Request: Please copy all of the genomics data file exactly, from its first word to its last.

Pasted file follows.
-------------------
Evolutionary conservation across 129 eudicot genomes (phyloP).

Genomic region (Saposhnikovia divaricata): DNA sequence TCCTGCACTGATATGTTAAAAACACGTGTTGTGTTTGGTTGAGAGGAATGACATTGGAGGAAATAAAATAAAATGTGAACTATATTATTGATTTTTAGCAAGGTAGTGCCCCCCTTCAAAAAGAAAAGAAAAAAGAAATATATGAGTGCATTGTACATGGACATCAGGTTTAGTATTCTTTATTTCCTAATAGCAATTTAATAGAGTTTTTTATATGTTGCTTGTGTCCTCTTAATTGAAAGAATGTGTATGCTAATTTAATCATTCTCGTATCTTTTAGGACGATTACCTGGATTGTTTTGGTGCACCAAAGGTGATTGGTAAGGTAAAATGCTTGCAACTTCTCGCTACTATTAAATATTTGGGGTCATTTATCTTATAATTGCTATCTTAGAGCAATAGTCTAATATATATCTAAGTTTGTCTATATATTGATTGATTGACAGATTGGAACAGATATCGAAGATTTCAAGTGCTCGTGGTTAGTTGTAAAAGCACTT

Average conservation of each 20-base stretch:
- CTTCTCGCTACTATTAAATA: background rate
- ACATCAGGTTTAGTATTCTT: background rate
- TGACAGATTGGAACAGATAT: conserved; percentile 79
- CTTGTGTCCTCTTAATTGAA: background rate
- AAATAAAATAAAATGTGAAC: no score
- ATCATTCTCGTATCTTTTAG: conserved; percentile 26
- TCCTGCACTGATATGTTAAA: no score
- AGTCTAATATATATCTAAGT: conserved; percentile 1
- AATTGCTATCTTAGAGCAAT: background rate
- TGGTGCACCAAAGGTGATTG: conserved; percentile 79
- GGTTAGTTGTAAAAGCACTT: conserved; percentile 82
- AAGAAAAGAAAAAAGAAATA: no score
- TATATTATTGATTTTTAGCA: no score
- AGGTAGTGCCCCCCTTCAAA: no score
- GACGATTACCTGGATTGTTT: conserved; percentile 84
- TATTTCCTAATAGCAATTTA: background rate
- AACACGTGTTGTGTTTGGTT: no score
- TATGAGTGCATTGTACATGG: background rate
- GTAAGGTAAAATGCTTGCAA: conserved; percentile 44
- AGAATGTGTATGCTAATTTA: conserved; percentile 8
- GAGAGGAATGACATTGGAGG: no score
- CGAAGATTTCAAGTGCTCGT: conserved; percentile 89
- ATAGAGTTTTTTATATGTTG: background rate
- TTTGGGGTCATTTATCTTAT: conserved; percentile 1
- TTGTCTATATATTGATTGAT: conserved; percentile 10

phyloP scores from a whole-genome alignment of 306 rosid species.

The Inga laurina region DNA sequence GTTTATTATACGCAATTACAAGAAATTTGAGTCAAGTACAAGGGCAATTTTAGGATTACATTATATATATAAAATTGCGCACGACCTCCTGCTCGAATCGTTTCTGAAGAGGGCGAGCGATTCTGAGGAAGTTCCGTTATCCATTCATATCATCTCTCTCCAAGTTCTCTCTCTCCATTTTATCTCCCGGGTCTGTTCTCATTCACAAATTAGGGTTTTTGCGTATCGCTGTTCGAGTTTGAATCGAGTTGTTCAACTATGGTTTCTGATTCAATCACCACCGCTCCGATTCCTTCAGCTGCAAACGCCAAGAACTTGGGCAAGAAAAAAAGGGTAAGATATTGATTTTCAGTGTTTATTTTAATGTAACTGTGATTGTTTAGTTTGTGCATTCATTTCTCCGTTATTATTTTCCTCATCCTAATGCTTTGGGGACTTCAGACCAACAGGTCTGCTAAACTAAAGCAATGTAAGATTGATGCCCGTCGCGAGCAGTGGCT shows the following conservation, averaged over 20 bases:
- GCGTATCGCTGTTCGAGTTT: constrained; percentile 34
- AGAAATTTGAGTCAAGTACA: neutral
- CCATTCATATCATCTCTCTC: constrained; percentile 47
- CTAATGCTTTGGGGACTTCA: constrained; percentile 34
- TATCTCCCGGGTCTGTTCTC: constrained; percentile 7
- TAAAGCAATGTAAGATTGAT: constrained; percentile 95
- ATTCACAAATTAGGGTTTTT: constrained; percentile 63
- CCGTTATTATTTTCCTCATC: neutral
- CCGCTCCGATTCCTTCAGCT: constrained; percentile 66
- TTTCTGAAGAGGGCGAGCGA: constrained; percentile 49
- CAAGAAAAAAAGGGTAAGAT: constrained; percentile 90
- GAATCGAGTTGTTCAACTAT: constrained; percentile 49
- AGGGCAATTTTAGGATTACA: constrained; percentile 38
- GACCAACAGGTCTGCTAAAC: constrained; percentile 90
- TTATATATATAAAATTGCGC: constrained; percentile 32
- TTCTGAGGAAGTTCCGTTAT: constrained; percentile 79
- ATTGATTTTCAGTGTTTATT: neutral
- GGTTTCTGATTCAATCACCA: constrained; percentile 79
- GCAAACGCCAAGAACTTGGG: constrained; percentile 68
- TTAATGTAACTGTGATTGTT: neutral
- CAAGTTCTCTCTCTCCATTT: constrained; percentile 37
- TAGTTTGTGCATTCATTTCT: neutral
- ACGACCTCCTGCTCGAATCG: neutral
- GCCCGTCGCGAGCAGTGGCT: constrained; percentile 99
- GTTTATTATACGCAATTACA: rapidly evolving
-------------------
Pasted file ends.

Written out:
Evolutionary conservation across 129 eudicot genomes (phyloP).

Genomic region (Saposhnikovia divaricata): DNA sequence TCCTGCACTGATATGTTAAAAACACGTGTTGTGTTTGGTTGAGAGGAATGACATTGGAGGAAATAAAATAAAATGTGAACTATATTATTGATTTTTAGCAAGGTAGTGCCCCCCTTCAAAAAGAAAAGAAAAAAGAAATATATGAGTGCATTGTACATGGACATCAGGTTTAGTATTCTTTATTTCCTAATAGCAATTTAATAGAGTTTTTTATATGTTGCTTGTGTCCTCTTAATTGAAAGAATGTGTATGCTAATTTAATCATTCTCGTATCTTTTAGGACGATTACCTGGATTGTTTTGGTGCACCAAAGGTGATTGGTAAGGTAAAATGCTTGCAACTTCTCGCTACTATTAAATATTTGGGGTCATTTATCTTATAATTGCTATCTTAGAGCAATAGTCTAATATATATCTAAGTTTGTCTATATATTGATTGATTGACAGATTGGAACAGATATCGAAGATTTCAAGTGCTCGTGGTTAGTTGTAAAAGCACTT

Average conservation of each 20-base stretch:
- CTTCTCGCTACTATTAAATA: background rate
- ACATCAGGTTTAGTATTCTT: background rate
- TGACAGATTGGAACAGATAT: conserved; percentile 79
- CTTGTGTCCTCTTAATTGAA: background rate
- AAATAAAATAAAATGTGAAC: no score
- ATCATTCTCGTATCTTTTAG: conserved; percentile 26
- TCCTGCACTGATATGTTAAA: no score
- AGTCTAATATATATCTAAGT: conserved; percentile 1
- AATTGCTATCTTAGAGCAAT: background rate
- TGGTGCACCAAAGGTGATTG: conserved; percentile 79
- GGTTAGTTGTAAAAGCACTT: conserved; percentile 82
- AAGAAAAGAAAAAAGAAATA: no score
- TATATTATTGATTTTTAGCA: no score
- AGGTAGTGCCCCCCTTCAAA: no score
- GACGATTACCTGGATTGTTT: conserved; percentile 84
- TATTTCCTAATAGCAATTTA: background rate
- AACACGTGTTGTGTTTGGTT: no score
- TATGAGTGCATTGTACATGG: background rate
- GTAAGGTAAAATGCTTGCAA: conserved; percentile 44
- AGAATGTGTATGCTAATTTA: conserved; percentile 8
- GAGAGGAATGACATTGGAGG: no score
- CGAAGATTTCAAGTGCTCGT: conserved; percentile 89
- ATAGAGTTTTTTATATGTTG: background rate
- TTTGGGGTCATTTATCTTAT: conserved; percentile 1
- TTGTCTATATATTGATTGAT: conserved; percentile 10

phyloP scores from a whole-genome alignment of 306 rosid species.

The Inga laurina region DNA sequence GTTTATTATACGCAATTACAAGAAATTTGAGTCAAGTACAAGGGCAATTTTAGGATTACATTATATATATAAAATTGCGCACGACCTCCTGCTCGAATCGTTTCTGAAGAGGGCGAGCGATTCTGAGGAAGTTCCGTTATCCATTCATATCATCTCTCTCCAAGTTCTCTCTCTCCATTTTATCTCCCGGGTCTGTTCTCATTCACAAATTAGGGTTTTTGCGTATCGCTGTTCGAGTTTGAATCGAGTTGTTCAACTATGGTTTCTGATTCAATCACCACCGCTCCGATTCCTTCAGCTGCAAACGCCAAGAACTTGGGCAAGAAAAAAAGGGTAAGATATTGATTTTCAGTGTTTATTTTAATGTAACTGTGATTGTTTAGTTTGTGCATTCATTTCTCCGTTATTATTTTCCTCATCCTAATGCTTTGGGGACTTCAGACCAACAGGTCTGCTAAACTAAAGCAATGTAAGATTGATGCCCGTCGCGAGCAGTGGCT shows the following conservation, averaged over 20 bases:
- GCGTATCGCTGTTCGAGTTT: constrained; percentile 34
- AGAAATTTGAGTCAAGTACA: neutral
- CCATTCATATCATCTCTCTC: constrained; percentile 47
- CTAATGCTTTGGGGACTTCA: constrained; percentile 34
- TATCTCCCGGGTCTGTTCTC: constrained; percentile 7
- TAAAGCAATGTAAGATTGAT: constrained; percentile 95
- ATTCACAAATTAGGGTTTTT: constrained; percentile 63
- CCGTTATTATTTTCCTCATC: neutral
- CCGCTCCGATTCCTTCAGCT: constrained; percentile 66
- TTTCTGAAGAGGGCGAGCGA: constrained; percentile 49
- CAAGAAAAAAAGGGTAAGAT: constrained; percentile 90
- GAATCGAGTTGTTCAACTAT: constrained; percentile 49
- AGGGCAATTTTAGGATTACA: constrained; percentile 38
- GACCAACAGGTCTGCTAAAC: constrained; percentile 90
- TTATATATATAAAATTGCGC: constrained; percentile 32
- TTCTGAGGAAGTTCCGTTAT: constrained; percentile 79
- ATTGATTTTCAGTGTTTATT: neutral
- GGTTTCTGATTCAATCACCA: constrained; percentile 79
- GCAAACGCCAAGAACTTGGG: constrained; percentile 68
- TTAATGTAACTGTGATTGTT: neutral
- CAAGTTCTCTCTCTCCATTT: constrained; percentile 37
- TAGTTTGTGCATTCATTTCT: neutral
- ACGACCTCCTGCTCGAATCG: neutral
- GCCCGTCGCGAGCAGTGGCT: constrained; percentile 99
- GTTTATTATACGCAATTACA: rapidly evolving